1966 President's Cup
Potomac River, Washington D.C., June 19, 1966
Top Hydro Drivers Killed in U.S. Hydro Tragedy
Province Wire Services
Washington — Three speedboat racers — two of them the top drivers in the business — were killed Sunday in the President’s Cup Regatta on the Potomac River.
The three were: Ron Musson, driver of Miss Bardahl; Rex Manchester, driver of Notre Dame, and Don Wilson, driver of Miss Budweiser. Both Musson and Manchester were from Seattle. Wilson was from Palm Beach, Florida.
Musson was killed when the Miss Bardahl, which was radically re-designed for this year's unlimited class races, apparently dipped her nose into the Potomac while racing at about 160 miles an hour. She disintegrated in a gigantic shower of spray and debris.
Miss Budweiser and the Notre Dame apparently collided at speeds approaching 170 miles an hour.
All three drivers and their craft had been scheduled to race at the Kelowna Regatta from July 13 to 19.
The race was ended after the Manchester-Wilson, accident during the first lap of the final heat.
The judges named Manchester and the Notre Dame as the winner of the race, based on points earned during the two-day regatta through the heat preceding the final fatal accident.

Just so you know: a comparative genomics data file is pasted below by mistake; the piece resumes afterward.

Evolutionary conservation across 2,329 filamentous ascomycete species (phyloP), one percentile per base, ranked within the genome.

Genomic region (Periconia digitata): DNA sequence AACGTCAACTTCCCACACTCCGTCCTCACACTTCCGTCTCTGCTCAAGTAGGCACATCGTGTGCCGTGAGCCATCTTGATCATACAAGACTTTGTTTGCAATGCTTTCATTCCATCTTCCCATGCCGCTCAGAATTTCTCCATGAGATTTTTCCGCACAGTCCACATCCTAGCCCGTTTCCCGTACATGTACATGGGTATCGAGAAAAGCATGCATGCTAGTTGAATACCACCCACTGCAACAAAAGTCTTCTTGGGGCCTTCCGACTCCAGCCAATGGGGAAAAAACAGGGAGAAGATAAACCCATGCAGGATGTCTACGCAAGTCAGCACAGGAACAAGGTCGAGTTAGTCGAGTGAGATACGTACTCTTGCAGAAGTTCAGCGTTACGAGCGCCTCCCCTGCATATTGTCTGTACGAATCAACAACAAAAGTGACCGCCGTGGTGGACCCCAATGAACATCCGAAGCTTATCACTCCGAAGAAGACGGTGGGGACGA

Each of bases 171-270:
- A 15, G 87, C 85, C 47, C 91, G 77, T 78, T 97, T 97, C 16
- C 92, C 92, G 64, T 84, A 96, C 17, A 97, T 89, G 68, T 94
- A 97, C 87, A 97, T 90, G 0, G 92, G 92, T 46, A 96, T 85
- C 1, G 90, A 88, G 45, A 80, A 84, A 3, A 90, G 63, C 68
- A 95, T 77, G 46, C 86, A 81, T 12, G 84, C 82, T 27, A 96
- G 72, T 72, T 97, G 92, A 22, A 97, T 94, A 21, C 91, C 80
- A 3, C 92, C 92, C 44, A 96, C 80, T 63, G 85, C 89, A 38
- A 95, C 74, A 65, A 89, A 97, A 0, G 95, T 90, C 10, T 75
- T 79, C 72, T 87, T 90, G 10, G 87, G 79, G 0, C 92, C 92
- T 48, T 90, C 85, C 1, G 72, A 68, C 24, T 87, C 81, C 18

Wilson, who had substituted for regular driver Bob Brown (sic) [Bill Brow], and Miss Budweiser were awarded second place and Tahoe Miss, driven by 39-year old Mira Slovak, was third.
Wilson and Manchester were ahead of the other 11 boats in the pack and fighting for the lead when the collision occurred. Manchester's boat was on the outside, about a length ahead, when it was rammed by Wilson's craft. It skidded up on its right sponson, spun crazily inward and came down on top of Wilson's boat. Both craft flew apart, hurling their drivers into the river.
The other boats slowed to a stop, then circled around in an effort to find the two drivers. Crewmen aboard a coast guard river craft pulled them from the water and they were taken to hospital where they were pronounced dead.
Musson's craft was roaring down the river toward the starting line for a qualifying race earlier in the afternoon when the nose dipped. At the speed he was going, officials said, the impact of the water ripped the rear-engine hydroplane to pieces. Musson, a native of Akron, Ohio, and husband of a former model, Betty Lou Beichly, lived in Seattle with his three children.
Manchester, who had eight children, started racing outboards in Alaska in 1956. The following year he built his own limited inboard, raced it and won.
He made a reputation in the U.S. Northwest and was signed to drive the Miss Spokane unlimited in 1960. After three years with his boat he switched to the $ Bill in 1963 and Gale V in 1964.
The three deaths were the first in unlimited hydroplane racing since 1962 [1961 —LF] when Bob Hayward of Embro, Ont., was killed while driving Miss Supertest.
(Reprinted from the Vancouver Province, June 20, 1966)
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